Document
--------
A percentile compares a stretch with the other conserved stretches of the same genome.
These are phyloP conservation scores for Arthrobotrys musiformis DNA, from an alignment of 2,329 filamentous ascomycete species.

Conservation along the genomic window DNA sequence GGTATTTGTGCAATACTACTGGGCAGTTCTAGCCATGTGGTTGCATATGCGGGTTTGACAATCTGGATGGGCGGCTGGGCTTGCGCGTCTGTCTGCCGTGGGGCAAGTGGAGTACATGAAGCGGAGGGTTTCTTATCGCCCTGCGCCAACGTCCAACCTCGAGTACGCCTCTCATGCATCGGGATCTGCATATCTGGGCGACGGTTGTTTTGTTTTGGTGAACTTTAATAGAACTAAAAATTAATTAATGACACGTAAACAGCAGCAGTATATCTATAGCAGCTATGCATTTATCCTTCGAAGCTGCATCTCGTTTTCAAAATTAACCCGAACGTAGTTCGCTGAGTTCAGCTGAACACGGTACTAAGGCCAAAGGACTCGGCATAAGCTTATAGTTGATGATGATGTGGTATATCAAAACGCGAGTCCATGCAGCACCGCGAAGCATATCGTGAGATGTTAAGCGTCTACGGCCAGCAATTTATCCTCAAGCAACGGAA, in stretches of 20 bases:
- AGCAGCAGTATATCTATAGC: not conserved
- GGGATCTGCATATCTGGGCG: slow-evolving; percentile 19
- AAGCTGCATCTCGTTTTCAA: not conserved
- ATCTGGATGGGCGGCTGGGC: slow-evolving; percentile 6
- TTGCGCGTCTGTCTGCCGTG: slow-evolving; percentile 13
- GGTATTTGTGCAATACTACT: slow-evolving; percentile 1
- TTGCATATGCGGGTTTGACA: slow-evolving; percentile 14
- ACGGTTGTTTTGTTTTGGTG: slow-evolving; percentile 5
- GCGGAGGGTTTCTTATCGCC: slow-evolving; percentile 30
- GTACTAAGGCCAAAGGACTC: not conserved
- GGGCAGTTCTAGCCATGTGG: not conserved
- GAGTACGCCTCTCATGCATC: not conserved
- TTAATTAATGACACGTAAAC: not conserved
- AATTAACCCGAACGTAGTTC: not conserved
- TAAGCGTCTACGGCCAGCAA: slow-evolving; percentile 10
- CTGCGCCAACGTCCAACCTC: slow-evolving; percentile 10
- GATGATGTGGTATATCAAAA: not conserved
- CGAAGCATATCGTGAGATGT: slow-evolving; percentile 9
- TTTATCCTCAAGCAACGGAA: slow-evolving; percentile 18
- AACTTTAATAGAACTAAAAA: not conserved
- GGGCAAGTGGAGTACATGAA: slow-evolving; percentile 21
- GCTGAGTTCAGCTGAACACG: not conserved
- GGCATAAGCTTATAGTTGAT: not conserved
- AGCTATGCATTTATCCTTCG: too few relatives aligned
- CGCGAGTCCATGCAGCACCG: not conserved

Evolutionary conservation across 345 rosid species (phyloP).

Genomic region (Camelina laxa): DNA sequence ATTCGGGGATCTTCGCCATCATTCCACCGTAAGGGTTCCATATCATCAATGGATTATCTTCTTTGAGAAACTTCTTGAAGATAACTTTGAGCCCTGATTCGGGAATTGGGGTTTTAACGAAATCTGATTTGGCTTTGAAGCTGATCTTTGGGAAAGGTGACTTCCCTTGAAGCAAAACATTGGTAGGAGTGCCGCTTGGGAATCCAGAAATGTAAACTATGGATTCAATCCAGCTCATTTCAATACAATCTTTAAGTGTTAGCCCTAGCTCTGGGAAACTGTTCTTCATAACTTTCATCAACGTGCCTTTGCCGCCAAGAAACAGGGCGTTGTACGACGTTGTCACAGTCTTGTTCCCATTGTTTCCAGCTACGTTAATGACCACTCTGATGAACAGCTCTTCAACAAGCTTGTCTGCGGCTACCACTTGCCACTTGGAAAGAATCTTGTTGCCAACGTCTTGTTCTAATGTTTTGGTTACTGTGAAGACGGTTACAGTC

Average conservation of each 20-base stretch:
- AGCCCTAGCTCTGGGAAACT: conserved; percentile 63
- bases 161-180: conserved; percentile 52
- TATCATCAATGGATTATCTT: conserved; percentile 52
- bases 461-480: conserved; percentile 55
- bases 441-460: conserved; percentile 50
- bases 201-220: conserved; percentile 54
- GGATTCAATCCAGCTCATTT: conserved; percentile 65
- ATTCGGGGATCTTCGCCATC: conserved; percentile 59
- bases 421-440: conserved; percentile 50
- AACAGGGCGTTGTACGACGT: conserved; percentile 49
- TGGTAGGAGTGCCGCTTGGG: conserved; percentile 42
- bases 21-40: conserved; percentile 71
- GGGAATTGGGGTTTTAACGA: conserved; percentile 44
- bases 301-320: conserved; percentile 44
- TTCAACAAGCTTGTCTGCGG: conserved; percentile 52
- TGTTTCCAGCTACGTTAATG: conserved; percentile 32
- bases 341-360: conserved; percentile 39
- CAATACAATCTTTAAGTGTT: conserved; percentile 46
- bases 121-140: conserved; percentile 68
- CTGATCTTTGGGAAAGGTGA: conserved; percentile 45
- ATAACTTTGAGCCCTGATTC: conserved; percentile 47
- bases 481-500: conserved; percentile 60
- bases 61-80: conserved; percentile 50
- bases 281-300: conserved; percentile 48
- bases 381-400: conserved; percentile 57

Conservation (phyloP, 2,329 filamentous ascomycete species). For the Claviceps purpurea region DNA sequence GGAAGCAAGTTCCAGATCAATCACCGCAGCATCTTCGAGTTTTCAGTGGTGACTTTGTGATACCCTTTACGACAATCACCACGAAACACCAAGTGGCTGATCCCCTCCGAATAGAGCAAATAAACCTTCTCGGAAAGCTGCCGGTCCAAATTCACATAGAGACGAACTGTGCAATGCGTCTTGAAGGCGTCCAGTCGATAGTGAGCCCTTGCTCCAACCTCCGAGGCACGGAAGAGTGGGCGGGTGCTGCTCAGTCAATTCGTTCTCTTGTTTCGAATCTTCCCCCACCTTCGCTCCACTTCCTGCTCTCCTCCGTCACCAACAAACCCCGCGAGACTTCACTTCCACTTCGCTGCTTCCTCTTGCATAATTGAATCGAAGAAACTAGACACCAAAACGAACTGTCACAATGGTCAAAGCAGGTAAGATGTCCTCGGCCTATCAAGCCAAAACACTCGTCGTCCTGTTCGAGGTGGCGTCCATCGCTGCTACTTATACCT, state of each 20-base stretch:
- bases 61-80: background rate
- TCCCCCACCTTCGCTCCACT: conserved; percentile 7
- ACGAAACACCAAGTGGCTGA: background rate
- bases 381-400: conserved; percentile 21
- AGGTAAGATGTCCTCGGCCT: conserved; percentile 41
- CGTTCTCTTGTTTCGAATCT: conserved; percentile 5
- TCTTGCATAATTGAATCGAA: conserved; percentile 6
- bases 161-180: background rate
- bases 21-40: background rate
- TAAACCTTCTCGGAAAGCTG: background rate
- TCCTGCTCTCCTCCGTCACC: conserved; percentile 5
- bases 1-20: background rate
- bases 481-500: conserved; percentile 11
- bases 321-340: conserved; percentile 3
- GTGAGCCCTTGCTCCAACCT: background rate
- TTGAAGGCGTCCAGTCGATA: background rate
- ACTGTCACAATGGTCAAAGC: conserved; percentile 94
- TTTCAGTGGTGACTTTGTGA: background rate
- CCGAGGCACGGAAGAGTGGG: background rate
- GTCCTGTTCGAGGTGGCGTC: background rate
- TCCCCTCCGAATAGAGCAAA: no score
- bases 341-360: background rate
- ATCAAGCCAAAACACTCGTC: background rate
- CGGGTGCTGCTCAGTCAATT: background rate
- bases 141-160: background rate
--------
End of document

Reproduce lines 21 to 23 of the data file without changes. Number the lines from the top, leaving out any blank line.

- CGAAGCATATCGTGAGATGT: slow-evolving; percentile 9
- TTTATCCTCAAGCAACGGAA: slow-evolving; percentile 18
- AACTTTAATAGAACTAAAAA: not conserved